donations, endowments, grants, sponsorships, aids and supports. These allow the continuance of justness in educational opportunities and pursuits by all youth. Evidence of these successes can be recognized in the various Lasallian training programs which include: rehabilitation services, integrational education, service-oriented project work, child care for orphans, professional development workshops, induction programs, women’s educational programs, education and training for sustainable environments. These remarkable examples serve to demonstrate the outstanding commitment to innovative, relevant, practical and professional education. • Anna Waddelove is the communications specialist for Christian Brothers Conference.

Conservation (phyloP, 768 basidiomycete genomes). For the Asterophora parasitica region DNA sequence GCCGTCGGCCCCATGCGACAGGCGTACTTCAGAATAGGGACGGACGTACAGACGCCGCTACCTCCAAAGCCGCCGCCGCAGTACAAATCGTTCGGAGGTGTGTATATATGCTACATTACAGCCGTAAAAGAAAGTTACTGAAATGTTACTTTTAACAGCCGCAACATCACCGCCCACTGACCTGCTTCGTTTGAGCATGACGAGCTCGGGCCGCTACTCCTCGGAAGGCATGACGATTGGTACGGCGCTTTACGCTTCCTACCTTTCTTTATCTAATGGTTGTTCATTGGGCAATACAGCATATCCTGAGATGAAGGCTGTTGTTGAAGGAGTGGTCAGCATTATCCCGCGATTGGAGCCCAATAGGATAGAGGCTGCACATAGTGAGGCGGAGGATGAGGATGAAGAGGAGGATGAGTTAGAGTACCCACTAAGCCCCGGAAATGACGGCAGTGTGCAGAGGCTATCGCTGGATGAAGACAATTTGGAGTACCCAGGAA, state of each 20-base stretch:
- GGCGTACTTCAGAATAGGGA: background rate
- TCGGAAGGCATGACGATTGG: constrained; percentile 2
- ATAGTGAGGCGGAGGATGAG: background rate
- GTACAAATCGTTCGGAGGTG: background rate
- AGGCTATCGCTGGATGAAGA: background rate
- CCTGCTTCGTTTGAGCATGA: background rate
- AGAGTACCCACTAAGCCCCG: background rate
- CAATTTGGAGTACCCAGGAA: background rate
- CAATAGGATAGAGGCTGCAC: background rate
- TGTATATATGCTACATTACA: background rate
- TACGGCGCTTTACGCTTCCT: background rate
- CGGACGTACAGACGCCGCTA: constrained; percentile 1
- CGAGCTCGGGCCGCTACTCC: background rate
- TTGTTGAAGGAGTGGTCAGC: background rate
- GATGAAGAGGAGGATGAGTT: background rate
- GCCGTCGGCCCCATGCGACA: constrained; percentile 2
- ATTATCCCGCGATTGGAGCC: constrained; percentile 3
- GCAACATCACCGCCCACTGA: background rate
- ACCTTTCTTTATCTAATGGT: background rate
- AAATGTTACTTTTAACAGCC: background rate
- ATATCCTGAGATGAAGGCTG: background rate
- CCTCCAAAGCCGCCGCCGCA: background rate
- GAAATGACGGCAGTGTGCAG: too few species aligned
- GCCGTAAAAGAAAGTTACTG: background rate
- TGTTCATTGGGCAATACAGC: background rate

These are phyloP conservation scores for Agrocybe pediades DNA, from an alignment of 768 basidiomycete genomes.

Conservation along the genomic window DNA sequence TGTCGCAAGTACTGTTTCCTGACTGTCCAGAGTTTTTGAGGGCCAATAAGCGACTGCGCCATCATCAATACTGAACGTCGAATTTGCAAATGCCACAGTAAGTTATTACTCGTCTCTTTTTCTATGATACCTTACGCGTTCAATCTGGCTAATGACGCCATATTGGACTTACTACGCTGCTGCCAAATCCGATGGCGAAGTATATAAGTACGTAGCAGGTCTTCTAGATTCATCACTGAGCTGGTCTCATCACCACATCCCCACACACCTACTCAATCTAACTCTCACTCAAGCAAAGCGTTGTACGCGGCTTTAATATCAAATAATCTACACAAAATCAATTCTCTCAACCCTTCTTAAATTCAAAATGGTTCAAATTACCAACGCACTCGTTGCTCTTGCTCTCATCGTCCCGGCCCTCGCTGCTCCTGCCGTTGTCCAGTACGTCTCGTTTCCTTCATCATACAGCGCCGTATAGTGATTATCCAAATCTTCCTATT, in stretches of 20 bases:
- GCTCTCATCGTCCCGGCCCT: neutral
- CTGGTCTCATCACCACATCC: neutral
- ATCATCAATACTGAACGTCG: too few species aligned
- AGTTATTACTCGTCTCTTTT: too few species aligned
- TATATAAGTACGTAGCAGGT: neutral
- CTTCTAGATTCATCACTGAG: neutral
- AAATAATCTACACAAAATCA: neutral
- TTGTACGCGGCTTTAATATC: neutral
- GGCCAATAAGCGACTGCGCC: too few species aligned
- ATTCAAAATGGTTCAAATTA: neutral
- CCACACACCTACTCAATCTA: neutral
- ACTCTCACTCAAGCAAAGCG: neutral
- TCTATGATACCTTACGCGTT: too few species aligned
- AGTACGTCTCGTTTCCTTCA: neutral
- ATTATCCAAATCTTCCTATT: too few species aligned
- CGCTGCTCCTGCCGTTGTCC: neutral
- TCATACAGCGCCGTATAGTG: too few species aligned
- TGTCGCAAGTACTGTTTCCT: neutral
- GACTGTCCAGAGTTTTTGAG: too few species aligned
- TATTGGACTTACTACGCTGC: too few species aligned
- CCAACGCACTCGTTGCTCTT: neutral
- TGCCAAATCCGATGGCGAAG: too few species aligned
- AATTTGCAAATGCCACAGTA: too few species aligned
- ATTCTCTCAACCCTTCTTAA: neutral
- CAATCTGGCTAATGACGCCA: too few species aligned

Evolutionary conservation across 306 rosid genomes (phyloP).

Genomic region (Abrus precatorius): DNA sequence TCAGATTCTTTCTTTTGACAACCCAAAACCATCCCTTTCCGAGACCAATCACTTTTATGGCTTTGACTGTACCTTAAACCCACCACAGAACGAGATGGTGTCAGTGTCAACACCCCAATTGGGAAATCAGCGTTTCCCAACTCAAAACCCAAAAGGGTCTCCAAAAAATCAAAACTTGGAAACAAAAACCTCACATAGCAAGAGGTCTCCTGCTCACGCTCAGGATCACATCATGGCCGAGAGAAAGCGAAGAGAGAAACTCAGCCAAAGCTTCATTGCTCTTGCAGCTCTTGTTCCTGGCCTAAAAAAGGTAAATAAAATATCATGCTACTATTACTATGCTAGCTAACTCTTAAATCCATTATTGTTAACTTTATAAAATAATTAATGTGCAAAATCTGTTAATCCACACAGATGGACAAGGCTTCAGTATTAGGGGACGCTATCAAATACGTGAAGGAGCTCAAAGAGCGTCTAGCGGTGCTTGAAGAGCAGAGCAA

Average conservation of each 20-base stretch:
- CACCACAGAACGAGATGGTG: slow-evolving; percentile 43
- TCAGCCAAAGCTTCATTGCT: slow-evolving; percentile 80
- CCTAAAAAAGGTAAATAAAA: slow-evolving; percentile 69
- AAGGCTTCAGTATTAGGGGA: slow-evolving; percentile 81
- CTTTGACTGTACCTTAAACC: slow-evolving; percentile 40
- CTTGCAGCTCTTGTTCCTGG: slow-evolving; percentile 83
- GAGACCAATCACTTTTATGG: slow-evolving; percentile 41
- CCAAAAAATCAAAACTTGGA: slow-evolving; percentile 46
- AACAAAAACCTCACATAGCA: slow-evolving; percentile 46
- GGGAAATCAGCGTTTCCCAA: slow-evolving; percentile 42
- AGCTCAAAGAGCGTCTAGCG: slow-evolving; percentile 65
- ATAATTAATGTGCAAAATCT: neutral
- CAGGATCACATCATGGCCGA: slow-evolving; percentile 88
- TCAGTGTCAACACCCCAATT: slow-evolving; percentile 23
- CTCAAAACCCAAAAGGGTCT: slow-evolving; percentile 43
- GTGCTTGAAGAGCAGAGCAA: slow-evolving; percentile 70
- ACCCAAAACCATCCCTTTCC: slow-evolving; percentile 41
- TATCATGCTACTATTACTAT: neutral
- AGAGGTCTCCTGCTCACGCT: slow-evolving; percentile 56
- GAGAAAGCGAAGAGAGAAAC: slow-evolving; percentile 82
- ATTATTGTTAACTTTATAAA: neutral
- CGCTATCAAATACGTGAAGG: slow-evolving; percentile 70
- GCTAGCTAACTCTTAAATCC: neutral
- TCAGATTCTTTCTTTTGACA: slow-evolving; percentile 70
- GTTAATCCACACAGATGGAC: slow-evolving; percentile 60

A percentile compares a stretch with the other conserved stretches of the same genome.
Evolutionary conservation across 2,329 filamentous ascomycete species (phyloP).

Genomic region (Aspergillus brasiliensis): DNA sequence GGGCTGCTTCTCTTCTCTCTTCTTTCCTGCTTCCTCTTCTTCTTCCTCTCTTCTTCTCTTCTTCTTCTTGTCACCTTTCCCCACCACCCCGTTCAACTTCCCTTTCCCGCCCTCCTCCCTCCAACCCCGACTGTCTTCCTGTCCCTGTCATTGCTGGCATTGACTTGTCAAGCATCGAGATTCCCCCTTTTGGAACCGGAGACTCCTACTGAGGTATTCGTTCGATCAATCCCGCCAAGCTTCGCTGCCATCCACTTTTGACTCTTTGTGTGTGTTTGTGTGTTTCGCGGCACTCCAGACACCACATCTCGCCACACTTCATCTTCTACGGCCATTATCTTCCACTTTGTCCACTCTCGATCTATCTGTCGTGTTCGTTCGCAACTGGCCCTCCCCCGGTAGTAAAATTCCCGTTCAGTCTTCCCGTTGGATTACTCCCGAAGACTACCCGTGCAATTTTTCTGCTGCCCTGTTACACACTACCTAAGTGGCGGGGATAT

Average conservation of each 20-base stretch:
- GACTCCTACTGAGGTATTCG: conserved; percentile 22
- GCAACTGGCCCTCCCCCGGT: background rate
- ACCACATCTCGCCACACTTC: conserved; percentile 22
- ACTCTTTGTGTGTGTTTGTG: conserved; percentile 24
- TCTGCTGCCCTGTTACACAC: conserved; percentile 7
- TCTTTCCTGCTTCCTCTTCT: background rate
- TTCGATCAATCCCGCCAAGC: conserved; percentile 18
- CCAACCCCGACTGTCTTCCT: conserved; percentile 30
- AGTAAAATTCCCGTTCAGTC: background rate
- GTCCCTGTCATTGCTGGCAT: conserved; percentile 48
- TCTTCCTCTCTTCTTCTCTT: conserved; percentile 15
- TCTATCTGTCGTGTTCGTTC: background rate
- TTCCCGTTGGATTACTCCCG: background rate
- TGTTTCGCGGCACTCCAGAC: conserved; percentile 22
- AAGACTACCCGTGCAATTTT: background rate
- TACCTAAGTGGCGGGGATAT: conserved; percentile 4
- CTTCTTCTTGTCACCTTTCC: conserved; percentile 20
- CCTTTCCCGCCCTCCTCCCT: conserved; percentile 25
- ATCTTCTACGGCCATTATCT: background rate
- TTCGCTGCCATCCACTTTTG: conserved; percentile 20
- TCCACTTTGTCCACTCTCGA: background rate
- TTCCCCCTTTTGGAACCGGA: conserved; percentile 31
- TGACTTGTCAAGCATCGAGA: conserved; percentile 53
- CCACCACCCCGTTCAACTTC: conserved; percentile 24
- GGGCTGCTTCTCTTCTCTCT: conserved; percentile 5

QUESTIONS FOR REFLECTION 1. What do you see as “signs of the times” Lasallians are/need to be addressing? How do you/ your school community give attention to these areas? 2. What “borders” exist for you personally and in your community that you need to move beyond? 3. A number of creative responses to the pressing needs of today are mentioned. What are creative responses in your community? What new efforts could you support?

San Miguel High School in Tucson, Arizona, is a Cristo Rey-model school. Courtesy San Miguel High School

Formation imparts the charism and helps Lasallians view their work as a vocation. Courtesy Lewis University